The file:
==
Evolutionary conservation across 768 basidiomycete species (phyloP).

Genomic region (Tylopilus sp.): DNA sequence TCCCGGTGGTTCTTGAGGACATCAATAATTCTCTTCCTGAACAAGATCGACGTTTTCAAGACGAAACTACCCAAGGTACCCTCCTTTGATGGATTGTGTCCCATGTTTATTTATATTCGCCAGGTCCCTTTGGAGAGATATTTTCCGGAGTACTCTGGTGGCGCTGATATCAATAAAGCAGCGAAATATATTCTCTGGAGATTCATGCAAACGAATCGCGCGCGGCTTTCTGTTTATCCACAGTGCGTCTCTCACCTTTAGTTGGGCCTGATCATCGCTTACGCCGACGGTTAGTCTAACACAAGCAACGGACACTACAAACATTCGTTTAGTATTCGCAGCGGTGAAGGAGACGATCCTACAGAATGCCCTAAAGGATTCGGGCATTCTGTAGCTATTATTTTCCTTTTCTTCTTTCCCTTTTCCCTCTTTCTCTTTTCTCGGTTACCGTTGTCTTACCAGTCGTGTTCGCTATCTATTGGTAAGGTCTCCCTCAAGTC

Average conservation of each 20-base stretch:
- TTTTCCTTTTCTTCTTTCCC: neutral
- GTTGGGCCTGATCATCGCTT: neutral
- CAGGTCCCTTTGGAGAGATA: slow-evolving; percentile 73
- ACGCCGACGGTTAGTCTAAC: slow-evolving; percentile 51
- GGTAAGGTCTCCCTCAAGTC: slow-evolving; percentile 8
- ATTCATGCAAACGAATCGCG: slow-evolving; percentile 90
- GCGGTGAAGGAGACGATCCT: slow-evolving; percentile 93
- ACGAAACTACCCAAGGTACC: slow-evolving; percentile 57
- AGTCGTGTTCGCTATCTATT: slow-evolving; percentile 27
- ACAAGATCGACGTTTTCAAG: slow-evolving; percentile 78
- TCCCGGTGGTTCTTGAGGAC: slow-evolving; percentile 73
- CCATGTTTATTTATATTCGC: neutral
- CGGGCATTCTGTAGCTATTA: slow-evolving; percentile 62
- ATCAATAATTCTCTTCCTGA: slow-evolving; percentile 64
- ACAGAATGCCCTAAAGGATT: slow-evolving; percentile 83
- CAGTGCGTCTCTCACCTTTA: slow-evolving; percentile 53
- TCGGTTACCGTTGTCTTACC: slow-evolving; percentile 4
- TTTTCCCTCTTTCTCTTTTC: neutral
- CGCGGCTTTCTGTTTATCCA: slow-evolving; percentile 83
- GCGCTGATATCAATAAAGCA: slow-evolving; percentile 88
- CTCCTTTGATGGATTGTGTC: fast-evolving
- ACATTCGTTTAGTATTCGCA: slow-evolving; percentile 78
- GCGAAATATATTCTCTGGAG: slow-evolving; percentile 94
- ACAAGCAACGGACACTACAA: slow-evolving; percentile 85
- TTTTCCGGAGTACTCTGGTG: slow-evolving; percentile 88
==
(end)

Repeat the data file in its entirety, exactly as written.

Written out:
Evolutionary conservation across 768 basidiomycete species (phyloP).

Genomic region (Tylopilus sp.): DNA sequence TCCCGGTGGTTCTTGAGGACATCAATAATTCTCTTCCTGAACAAGATCGACGTTTTCAAGACGAAACTACCCAAGGTACCCTCCTTTGATGGATTGTGTCCCATGTTTATTTATATTCGCCAGGTCCCTTTGGAGAGATATTTTCCGGAGTACTCTGGTGGCGCTGATATCAATAAAGCAGCGAAATATATTCTCTGGAGATTCATGCAAACGAATCGCGCGCGGCTTTCTGTTTATCCACAGTGCGTCTCTCACCTTTAGTTGGGCCTGATCATCGCTTACGCCGACGGTTAGTCTAACACAAGCAACGGACACTACAAACATTCGTTTAGTATTCGCAGCGGTGAAGGAGACGATCCTACAGAATGCCCTAAAGGATTCGGGCATTCTGTAGCTATTATTTTCCTTTTCTTCTTTCCCTTTTCCCTCTTTCTCTTTTCTCGGTTACCGTTGTCTTACCAGTCGTGTTCGCTATCTATTGGTAAGGTCTCCCTCAAGTC

Average conservation of each 20-base stretch:
- TTTTCCTTTTCTTCTTTCCC: neutral
- GTTGGGCCTGATCATCGCTT: neutral
- CAGGTCCCTTTGGAGAGATA: slow-evolving; percentile 73
- ACGCCGACGGTTAGTCTAAC: slow-evolving; percentile 51
- GGTAAGGTCTCCCTCAAGTC: slow-evolving; percentile 8
- ATTCATGCAAACGAATCGCG: slow-evolving; percentile 90
- GCGGTGAAGGAGACGATCCT: slow-evolving; percentile 93
- ACGAAACTACCCAAGGTACC: slow-evolving; percentile 57
- AGTCGTGTTCGCTATCTATT: slow-evolving; percentile 27
- ACAAGATCGACGTTTTCAAG: slow-evolving; percentile 78
- TCCCGGTGGTTCTTGAGGAC: slow-evolving; percentile 73
- CCATGTTTATTTATATTCGC: neutral
- CGGGCATTCTGTAGCTATTA: slow-evolving; percentile 62
- ATCAATAATTCTCTTCCTGA: slow-evolving; percentile 64
- ACAGAATGCCCTAAAGGATT: slow-evolving; percentile 83
- CAGTGCGTCTCTCACCTTTA: slow-evolving; percentile 53
- TCGGTTACCGTTGTCTTACC: slow-evolving; percentile 4
- TTTTCCCTCTTTCTCTTTTC: neutral
- CGCGGCTTTCTGTTTATCCA: slow-evolving; percentile 83
- GCGCTGATATCAATAAAGCA: slow-evolving; percentile 88
- CTCCTTTGATGGATTGTGTC: fast-evolving
- ACATTCGTTTAGTATTCGCA: slow-evolving; percentile 78
- GCGAAATATATTCTCTGGAG: slow-evolving; percentile 94
- ACAAGCAACGGACACTACAA: slow-evolving; percentile 85
- TTTTCCGGAGTACTCTGGTG: slow-evolving; percentile 88